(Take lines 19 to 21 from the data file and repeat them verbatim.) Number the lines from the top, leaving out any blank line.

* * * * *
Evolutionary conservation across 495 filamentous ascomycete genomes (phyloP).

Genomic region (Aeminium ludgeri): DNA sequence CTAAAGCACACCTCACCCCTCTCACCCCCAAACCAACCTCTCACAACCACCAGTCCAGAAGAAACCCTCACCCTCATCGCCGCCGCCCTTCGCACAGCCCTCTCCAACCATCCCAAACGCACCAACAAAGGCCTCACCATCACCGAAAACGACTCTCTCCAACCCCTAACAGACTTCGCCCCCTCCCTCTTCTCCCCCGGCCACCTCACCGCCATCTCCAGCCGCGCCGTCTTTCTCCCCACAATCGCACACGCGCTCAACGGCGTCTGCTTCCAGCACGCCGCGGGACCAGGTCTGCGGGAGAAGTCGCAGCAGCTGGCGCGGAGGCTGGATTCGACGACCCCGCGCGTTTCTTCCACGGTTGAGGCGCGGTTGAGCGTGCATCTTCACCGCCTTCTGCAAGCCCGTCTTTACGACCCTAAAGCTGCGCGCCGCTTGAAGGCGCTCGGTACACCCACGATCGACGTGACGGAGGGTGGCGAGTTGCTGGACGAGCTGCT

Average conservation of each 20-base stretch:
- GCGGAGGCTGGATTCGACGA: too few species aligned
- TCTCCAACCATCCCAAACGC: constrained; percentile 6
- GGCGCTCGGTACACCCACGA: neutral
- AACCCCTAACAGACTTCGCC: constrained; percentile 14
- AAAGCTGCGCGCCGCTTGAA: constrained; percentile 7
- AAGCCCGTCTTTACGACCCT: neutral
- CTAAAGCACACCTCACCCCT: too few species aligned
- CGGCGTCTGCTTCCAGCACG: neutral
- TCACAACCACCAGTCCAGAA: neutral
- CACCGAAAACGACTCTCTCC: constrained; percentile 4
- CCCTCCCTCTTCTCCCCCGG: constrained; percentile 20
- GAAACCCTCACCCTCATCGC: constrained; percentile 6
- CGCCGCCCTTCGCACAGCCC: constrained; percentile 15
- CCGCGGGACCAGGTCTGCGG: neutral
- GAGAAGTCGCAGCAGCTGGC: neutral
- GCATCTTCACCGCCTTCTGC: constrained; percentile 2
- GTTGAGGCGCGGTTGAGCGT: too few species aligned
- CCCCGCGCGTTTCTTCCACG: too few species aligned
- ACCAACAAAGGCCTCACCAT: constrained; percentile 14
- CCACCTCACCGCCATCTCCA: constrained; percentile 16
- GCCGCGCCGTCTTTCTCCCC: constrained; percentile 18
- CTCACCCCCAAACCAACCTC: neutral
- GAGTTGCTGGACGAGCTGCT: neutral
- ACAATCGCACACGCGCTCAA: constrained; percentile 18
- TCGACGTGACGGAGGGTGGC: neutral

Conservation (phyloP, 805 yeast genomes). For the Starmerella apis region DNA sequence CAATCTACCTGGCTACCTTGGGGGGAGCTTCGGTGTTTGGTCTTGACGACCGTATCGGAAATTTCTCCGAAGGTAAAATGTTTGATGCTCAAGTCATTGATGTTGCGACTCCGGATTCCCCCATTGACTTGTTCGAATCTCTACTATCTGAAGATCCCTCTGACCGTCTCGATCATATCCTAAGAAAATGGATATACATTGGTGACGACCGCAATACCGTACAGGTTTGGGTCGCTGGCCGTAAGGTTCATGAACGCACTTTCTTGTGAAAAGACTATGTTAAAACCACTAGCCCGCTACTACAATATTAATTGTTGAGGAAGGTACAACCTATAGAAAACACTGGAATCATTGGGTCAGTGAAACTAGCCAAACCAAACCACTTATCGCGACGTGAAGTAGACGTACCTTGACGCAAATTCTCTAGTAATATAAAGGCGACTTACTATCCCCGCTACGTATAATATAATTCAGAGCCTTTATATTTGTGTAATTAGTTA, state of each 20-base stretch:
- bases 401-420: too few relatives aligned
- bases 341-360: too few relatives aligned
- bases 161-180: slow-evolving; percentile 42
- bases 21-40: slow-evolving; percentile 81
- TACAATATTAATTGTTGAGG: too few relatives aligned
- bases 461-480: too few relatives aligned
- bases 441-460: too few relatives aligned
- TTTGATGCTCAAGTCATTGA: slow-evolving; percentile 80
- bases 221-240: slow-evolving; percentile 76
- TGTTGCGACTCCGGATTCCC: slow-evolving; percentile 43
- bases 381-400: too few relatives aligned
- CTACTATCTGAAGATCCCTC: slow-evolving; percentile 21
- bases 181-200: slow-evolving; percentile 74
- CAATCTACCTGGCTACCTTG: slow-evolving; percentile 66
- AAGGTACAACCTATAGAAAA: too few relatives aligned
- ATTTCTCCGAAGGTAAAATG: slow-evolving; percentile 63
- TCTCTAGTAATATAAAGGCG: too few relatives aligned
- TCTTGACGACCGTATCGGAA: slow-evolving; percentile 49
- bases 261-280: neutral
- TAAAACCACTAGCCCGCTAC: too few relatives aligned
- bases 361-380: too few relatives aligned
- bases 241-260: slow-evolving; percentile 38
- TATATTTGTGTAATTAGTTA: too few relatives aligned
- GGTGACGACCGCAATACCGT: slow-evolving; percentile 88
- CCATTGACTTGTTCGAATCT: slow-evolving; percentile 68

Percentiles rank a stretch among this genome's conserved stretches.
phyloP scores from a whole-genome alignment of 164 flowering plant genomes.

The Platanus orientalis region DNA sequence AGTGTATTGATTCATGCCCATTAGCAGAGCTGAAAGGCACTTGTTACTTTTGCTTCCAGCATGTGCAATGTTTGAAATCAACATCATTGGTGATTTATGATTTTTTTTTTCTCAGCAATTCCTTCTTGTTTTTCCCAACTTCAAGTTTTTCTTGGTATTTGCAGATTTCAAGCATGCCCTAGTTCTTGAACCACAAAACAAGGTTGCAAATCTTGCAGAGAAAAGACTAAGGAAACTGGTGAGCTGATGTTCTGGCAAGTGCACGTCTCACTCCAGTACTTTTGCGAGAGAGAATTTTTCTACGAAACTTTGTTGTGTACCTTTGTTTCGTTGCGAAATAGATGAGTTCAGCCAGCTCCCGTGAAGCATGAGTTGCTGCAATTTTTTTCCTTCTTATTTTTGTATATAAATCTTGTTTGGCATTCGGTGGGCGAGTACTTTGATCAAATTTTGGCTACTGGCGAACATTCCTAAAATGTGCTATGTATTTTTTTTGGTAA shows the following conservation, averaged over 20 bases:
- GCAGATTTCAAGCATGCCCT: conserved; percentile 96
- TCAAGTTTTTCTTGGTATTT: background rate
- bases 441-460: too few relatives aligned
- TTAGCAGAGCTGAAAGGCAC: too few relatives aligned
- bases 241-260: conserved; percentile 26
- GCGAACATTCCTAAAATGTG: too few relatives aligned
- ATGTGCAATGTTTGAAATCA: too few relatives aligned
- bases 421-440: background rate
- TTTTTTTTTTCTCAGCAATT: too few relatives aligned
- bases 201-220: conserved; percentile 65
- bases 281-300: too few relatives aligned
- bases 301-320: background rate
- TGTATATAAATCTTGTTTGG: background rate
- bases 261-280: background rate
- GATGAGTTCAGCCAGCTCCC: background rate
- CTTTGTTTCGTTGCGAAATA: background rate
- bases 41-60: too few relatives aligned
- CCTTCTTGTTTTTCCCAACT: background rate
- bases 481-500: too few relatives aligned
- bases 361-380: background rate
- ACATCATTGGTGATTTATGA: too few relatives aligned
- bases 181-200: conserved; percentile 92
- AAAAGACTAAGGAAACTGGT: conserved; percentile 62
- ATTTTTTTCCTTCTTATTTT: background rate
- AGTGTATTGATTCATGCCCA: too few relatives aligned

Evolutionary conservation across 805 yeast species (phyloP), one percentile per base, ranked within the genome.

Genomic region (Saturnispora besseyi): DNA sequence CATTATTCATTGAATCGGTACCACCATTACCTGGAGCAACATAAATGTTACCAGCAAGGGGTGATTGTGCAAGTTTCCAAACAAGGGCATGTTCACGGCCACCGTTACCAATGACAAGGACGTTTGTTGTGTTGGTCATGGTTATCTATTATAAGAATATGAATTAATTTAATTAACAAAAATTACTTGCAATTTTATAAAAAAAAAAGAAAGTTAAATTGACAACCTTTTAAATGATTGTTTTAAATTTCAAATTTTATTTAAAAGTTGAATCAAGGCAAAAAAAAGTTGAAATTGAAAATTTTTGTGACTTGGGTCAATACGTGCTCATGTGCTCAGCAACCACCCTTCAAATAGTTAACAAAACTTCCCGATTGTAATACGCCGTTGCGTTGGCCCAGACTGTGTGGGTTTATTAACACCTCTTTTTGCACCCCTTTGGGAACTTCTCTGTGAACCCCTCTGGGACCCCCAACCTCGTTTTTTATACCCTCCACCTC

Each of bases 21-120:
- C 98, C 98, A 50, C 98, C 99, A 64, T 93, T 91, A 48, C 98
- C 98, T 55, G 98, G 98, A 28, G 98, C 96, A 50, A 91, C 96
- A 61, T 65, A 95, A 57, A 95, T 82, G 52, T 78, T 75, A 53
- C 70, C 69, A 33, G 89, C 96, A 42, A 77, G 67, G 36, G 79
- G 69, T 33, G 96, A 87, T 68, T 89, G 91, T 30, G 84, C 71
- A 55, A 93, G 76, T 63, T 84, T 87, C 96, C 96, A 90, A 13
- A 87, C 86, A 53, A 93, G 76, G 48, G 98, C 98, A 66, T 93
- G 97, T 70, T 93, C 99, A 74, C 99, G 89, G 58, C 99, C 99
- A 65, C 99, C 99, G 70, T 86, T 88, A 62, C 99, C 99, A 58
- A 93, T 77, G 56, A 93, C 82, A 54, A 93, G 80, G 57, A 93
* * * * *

- GCATCTTCACCGCCTTCTGC: constrained; percentile 2
- GTTGAGGCGCGGTTGAGCGT: too few species aligned
- CCCCGCGCGTTTCTTCCACG: too few species aligned